The Regulatory Times

June 2019

Your monthly round-up of international Life Sciences regulatory news from the past month

US

ANDA Submissions – Content & Format

There was a guidance previously published by the FDA on the filing process, including refuse-to-receive standards and common, recurring deficiencies which should be reviewed thoroughly prior to submission.

However, this guidance intends to identify the information that should be captured in each section of the common technical document (CTD) that an applicant should include to ensure a complete, high-quality application by referring to appropriate guidance and recommendations issued by FDA.

The applicant should ensure to provide necessary information in all these sections to support the application.

Module 1 – Administrative information and prescribing information

Module 2 – Summaries

Module 3 – Quality

Module 4 – Nonclinical

Module 5 – Clinical

This will enable the FDA to complete its review process in one review cycle provided an ANDA contains all necessary details.

For details please refer to the below link:

PDF Download

Electronic and Non-Electronic Format – Promotional Labelling and Advertising Materials for Human Prescription Drugs

The use of electronic submission of labels will help to increase review efficiency and improve the quality of labelling.

This guidance intends to provide more clarity on submissions of promotional materials of the electronic common technical document (eCTD), using version 3.3 or higher of the us-regional-backbone file.

The promotional materials collectively refers to promotional labelling and advertising materials, regardless of the format, manner, or medium by which they are presented. The submission of these promotional materials should meet a set of criteria in order to be reviewed by the agency. If the sponsor is submitting in paper copies, then paper copies of all promotional submission types will be accepted until 24 months following publication of this guidance. The sponsors needs to include one non-eCTD copy of the contents of the submission on a CD and include a statement in the cover letter verifying that the contents of the CD match the contents of the paper submission. As of that date, paper copies will no longer be accepted for such submissions. The sponsor will be required to submit electronically, and should follow specific procedures and meet conditions (leaf titles, use of operator attributes, etc.) to submit in eCTD format.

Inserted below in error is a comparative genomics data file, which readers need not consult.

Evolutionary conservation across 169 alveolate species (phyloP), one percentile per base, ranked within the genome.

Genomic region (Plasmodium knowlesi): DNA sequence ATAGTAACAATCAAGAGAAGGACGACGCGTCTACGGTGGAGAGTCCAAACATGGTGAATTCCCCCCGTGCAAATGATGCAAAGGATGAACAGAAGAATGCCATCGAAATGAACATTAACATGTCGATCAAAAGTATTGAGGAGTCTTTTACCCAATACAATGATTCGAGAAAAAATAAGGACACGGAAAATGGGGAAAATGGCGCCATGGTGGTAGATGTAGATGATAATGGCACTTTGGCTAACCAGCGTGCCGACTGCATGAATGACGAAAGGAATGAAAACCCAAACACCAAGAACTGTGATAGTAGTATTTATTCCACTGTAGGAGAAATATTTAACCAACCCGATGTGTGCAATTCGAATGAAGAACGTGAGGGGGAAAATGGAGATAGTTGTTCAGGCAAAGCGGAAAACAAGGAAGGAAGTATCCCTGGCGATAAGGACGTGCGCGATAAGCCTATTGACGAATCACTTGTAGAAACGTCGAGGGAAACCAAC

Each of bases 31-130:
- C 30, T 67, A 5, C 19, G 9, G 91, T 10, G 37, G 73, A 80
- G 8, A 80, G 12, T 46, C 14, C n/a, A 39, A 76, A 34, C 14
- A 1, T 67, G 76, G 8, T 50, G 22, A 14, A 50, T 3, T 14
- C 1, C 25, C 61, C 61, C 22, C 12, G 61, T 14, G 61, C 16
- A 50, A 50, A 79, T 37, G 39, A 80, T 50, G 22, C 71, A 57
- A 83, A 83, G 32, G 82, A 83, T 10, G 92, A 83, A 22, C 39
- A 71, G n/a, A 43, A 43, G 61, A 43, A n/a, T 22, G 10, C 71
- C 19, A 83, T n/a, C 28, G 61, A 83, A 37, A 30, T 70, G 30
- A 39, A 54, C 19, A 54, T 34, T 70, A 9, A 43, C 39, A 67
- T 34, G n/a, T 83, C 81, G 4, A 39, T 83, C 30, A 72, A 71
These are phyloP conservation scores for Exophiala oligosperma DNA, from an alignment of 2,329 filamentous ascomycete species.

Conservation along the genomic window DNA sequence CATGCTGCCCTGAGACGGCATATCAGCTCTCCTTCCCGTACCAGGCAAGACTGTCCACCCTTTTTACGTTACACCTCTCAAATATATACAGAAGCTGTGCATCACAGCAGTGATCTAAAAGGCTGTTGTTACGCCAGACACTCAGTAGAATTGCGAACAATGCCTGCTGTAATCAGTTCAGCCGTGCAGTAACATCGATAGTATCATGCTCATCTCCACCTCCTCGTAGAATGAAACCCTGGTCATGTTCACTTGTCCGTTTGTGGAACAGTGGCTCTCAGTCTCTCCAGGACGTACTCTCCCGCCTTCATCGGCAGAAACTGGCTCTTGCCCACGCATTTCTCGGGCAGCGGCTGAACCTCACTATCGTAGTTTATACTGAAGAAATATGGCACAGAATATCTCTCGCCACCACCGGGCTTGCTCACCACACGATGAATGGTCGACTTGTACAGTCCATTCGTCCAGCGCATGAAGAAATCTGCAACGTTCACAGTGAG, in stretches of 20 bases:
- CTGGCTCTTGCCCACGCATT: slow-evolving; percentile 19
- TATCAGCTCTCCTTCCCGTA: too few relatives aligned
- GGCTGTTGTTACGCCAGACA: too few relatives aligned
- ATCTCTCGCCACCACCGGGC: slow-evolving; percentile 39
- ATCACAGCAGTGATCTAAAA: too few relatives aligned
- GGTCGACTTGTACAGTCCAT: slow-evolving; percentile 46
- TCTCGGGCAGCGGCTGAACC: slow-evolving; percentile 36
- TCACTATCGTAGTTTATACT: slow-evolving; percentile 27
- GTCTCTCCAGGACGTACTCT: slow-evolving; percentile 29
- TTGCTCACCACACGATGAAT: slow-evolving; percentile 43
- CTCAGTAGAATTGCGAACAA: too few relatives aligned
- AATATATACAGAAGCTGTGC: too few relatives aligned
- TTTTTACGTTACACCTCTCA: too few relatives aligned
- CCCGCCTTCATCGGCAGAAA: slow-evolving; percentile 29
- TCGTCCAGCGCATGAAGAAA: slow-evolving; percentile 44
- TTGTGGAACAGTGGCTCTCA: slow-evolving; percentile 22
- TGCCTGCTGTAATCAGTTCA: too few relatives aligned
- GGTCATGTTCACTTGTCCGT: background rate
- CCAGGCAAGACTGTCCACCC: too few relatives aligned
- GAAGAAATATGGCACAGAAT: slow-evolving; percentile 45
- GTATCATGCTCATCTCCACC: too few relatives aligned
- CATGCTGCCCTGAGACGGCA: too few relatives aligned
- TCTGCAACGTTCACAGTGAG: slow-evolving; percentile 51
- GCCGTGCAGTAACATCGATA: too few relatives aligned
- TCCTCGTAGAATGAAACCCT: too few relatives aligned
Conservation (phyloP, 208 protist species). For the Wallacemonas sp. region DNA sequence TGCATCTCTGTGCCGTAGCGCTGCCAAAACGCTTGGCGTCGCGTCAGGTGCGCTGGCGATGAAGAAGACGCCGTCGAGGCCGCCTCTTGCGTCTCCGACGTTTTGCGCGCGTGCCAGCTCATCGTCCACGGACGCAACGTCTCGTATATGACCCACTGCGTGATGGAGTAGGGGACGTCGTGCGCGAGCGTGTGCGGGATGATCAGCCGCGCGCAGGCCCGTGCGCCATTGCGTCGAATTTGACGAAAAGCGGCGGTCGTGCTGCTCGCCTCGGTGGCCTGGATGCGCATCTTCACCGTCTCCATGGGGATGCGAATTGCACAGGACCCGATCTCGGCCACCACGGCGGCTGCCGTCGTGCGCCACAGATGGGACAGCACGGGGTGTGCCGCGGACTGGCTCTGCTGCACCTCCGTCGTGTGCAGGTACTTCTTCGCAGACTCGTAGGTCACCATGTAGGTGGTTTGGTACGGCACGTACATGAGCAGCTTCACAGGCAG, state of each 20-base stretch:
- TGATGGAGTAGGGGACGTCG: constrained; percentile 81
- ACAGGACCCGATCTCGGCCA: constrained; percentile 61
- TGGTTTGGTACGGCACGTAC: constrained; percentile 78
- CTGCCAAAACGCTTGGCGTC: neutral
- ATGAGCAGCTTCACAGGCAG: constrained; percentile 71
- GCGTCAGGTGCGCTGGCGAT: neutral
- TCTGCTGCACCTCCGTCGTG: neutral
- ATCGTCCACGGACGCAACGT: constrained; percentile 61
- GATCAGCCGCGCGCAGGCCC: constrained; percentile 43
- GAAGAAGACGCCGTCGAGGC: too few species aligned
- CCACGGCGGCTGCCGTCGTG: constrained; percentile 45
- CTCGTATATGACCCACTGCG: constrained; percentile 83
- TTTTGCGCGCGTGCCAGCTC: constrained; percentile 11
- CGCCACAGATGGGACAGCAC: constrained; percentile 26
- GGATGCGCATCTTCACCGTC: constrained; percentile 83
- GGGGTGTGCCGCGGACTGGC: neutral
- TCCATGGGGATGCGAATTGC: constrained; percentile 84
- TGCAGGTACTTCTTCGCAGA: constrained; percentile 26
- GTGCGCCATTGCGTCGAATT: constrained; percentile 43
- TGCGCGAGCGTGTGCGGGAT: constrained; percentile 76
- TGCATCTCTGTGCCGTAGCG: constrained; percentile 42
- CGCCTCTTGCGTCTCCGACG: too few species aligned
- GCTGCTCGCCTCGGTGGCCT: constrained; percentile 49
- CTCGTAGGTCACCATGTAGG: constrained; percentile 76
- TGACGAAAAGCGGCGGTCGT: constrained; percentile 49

For details please refer to the PDF provided below:

PDF Download

EU

One Additional Country to Benefit from EU-US Mutual Recognition Agreement for Inspections

On 26 June 2019, Germany was included into the mutual recognition agreement between the European Union and the United States Food and Drug Administration (FDA). The FDA thus confirmed the capability of this additional EU Member State to carry out good manufacturing practice (GMP) inspections at a level equivalent to the US. The agreement mutually recognises inspections of manufacturing sites for human medicines conducted in the different territories.

For more details, please refer to the link below:

EMA Website

Consultation on Draft Guideline on Quality Requirements for Medical Devices in Combination Products

The EMA has released a draft guideline on the quality requirements for medical devices in human medicines that include a medical device, known as drug-device combinations, for a 3-month public consultation.

The guideline addresses the new obligations in Regulation (EU) 2017/745 on medical devices, in particular the requirements under Article 117. This article foresees that the marketing authorisation application should include a CE (Conformité Européenne) certificate or declaration of conformity for the device or, in certain cases, an opinion from a notified body (NB) on the conformity of the device.

Stakeholders are invited to send their comments by 31 August 2019 to qwp@ema.europa.eu using the template provided.

The EMA will take into account comments received during the consultation, with a view to finalising the guideline before the regulation fully applies on 26 May 2020.

For more details, please refer to the PDF below:

PDF Download

Recommendations for the Implementation of the Exemptions to the Labelling and Package Leaflet Obligations in the Centralised Procedure